The indigo-armored guard noticed Ravi’s wide-eyed staring and gave him a quizzical look.  “What are you looking at, kid?”

Shit!    Ravi made a quick little eep! of embarrassment and drew back abruptly, nearly running into Genesis in the process.  “I’m sorry, I just- I’m a Cloth Blacksmith, or training to be, and your armor- I’ve never seen a Surplice before and I-”  He cut off and lowered his eyes to the ground, shuffling his feet against the floor and hoping he hadn’t angered the guards too much.    I’d almost forgotten where we are…

Surprisingly, the Specter didn’t seem terribly upset and a ghost of a smile flicked across his featured.   “Stare all you’d like, then. We don’t often get people from up above actually wanting to learn about the ranks of Hades.   Even with the peace, there’s still a lot of bad blood, particularly in Sanctuary.”

Ravi nodded and resolved not to mention that his own mentor was one of the people who still held a strong grudge against Specters and Hades.    I’m not old enough to remember the Holy Wars so she’s had a different experience with Specters than I have, but I definitely don’t feel the same way that she does.   Just because we’re mentor and apprentice doesn’t mean we agree on everything. “I know.   But one of my best friends- my first friend ever- came to Sanctuary from here in the Underworld, so I’m not afraid of Specters.”   It was a bold statement, and not entirely true- the guards were more than a little intimidating- but he spoke it with confidence. This is where Tiresias grew up, and if my best friend came from here, then there’s no reason to be afraid, right?

The other guard looked amused.   “Brave words for someone trespassing in the Underworld.”   They looked as though they were about to say more, but abruptly cut off at the sound of approaching footsteps in the hallway and raised a hand for Ravi and Genesis to halt.   They stopped walking, and Genesis took a step closer to Ravi, leaning over to whisper in his ear.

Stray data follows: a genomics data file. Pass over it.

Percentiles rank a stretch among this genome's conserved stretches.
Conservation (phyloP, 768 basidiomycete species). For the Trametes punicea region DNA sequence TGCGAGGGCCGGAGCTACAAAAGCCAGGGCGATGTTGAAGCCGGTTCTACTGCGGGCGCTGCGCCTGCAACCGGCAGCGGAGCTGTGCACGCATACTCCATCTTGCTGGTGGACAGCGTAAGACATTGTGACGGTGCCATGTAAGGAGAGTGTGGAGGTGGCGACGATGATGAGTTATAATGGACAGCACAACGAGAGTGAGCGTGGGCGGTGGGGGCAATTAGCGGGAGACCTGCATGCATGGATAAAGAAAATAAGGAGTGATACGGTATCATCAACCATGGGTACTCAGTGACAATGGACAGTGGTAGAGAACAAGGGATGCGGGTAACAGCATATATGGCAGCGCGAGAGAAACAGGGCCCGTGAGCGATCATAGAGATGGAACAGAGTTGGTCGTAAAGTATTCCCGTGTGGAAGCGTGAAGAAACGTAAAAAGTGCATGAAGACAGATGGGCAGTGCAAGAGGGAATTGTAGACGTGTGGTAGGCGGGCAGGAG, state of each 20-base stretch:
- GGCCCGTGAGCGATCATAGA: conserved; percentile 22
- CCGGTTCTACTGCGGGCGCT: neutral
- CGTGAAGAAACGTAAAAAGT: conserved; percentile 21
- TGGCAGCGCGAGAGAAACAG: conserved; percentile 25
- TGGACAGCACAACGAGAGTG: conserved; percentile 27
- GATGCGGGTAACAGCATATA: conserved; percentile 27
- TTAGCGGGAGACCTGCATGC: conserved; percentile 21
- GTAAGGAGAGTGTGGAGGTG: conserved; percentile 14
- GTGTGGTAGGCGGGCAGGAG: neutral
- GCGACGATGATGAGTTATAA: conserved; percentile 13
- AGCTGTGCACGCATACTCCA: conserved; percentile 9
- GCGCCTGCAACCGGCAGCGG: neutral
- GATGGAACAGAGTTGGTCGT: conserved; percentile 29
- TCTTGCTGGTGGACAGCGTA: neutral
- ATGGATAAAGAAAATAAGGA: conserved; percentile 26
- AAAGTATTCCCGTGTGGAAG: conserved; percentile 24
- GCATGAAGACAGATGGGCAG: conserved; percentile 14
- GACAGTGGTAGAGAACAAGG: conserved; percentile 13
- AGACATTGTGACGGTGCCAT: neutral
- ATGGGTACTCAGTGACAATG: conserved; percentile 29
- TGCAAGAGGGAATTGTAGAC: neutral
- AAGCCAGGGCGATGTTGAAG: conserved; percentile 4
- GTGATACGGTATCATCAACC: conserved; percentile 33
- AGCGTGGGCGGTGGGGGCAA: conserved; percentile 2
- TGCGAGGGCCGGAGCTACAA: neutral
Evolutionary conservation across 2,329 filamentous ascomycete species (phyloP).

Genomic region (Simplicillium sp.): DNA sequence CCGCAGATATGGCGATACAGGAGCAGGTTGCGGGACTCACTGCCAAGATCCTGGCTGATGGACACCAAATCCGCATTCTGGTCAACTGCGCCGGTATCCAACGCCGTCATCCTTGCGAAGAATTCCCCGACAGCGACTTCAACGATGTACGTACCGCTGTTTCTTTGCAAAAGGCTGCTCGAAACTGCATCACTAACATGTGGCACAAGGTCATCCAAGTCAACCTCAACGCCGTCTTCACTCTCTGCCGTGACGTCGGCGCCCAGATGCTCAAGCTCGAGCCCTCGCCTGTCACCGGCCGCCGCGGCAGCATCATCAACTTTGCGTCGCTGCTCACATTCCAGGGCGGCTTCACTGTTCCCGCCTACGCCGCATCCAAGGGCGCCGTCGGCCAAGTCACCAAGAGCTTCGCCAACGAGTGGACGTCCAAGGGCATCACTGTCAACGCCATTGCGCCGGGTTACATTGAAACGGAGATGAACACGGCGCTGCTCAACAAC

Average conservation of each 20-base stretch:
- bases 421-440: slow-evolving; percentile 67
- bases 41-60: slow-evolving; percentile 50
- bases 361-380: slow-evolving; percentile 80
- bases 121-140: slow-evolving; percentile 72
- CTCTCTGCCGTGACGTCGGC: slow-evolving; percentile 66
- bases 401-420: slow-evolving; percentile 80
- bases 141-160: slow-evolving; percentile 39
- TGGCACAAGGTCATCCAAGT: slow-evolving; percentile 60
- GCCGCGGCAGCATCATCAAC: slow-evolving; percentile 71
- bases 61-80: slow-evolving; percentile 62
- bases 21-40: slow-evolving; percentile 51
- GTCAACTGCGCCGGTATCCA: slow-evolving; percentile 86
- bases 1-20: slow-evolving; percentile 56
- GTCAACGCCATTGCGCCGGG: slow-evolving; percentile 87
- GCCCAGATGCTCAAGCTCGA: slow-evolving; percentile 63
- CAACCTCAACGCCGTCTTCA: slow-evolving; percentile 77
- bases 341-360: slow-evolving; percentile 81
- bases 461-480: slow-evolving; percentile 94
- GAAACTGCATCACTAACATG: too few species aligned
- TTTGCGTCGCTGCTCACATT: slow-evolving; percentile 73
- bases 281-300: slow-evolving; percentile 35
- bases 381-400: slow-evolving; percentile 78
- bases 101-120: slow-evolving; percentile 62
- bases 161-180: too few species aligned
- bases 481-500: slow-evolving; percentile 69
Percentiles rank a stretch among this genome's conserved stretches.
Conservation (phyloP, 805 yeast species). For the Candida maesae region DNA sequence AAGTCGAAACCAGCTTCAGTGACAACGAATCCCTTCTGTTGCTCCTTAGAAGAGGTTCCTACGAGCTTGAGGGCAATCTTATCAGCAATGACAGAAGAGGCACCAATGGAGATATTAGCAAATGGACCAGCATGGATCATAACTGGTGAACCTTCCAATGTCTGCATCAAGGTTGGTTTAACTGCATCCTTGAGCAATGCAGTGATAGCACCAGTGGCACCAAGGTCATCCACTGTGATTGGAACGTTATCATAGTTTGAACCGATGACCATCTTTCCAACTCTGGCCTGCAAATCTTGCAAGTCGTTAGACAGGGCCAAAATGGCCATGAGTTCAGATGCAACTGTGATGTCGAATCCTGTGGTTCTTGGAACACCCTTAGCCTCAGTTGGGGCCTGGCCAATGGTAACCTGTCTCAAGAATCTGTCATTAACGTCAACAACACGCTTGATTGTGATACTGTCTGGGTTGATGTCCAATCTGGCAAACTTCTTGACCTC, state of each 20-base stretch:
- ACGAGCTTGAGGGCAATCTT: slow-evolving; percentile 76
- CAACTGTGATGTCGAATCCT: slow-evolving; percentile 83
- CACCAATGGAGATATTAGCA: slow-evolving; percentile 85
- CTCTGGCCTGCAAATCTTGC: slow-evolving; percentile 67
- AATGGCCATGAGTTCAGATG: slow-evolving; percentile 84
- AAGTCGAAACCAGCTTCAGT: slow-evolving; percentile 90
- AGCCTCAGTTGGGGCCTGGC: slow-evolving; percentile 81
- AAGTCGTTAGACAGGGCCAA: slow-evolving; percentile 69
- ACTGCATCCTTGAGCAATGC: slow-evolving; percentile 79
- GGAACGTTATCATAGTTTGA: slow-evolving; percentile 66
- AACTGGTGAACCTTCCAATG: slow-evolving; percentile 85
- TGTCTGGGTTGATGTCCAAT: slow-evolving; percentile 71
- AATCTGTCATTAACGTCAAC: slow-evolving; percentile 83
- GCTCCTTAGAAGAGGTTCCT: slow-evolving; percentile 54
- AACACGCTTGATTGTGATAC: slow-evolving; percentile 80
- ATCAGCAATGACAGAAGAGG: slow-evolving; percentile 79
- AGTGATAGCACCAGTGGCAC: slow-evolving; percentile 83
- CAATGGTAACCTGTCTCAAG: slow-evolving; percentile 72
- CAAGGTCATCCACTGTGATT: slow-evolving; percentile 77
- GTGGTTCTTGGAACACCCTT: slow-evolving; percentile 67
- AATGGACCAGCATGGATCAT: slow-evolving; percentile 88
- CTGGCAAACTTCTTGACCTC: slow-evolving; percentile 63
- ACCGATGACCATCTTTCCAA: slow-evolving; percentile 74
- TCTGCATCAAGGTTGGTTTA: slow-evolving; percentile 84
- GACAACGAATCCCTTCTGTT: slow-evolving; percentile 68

“Word’s probably gotten to Hades that we’re here, so I imagine that we’re about to change hands to someone more powerful or at least higher up in the chain of command.”

Ravi swallowed nervously and nodded, once again reminded of their purpose there.    Here’s hoping that Hades is in a good mood.   Charon already said that he was upset about the welcome Persephone and Tiresias got in Sanctuary…     Before he could begin to worry too much about Hades, however, the two guards who had been escorting them bowed low and Ravi caught his first glimpse of the newcomers.

They were two Specters, the first tall and well-built with broad shoulders, and a deep black and gray surplice that in many ways reminded Ravi of the Taurus Cloth, and the second slim and somewhat willowy with unusual amber-tinted armor and, most notably, a pair of massive green and yellow butterfly wings.    The winged one gestured to indicate that the guards could return to their resting positions and spoke, voice measured and a bit musical, with a lilting higher pitch.

“We’ve been ordered to escort them from here to Hades, Rian and Linden.  He’s heard of their arrival and wants to see them immediately.”

The two guards nodded and turned to go back to their posts.    As they brushed past Ravi and Genesis, the indigo-armored guard whispered something that sounded like “good luck”, and his companion echoed the sentiment.   Before either the Angel or the apprentice Saint could thank them, however, they were already lost from sight in the darkness of the hallway. Seeing that the guards were gone, the butterfly Specter turned his attention to Genesis and Ravi, lip curling into a capricious half-smile.

“You really are full of surprises, Genesis.   We didn’t expect to see you back here.”

Genesis met his gaze evenly, only slightly flinching.   Ravi didn’t blame her- something deep inside him, almost ancestral, told him that this Specter was a force to be reckoned with.    It almost feels like my Cosmos is shrinking back inside me and trying to tell me to get away from him… like it’s met him before and it’s afraid of him or something.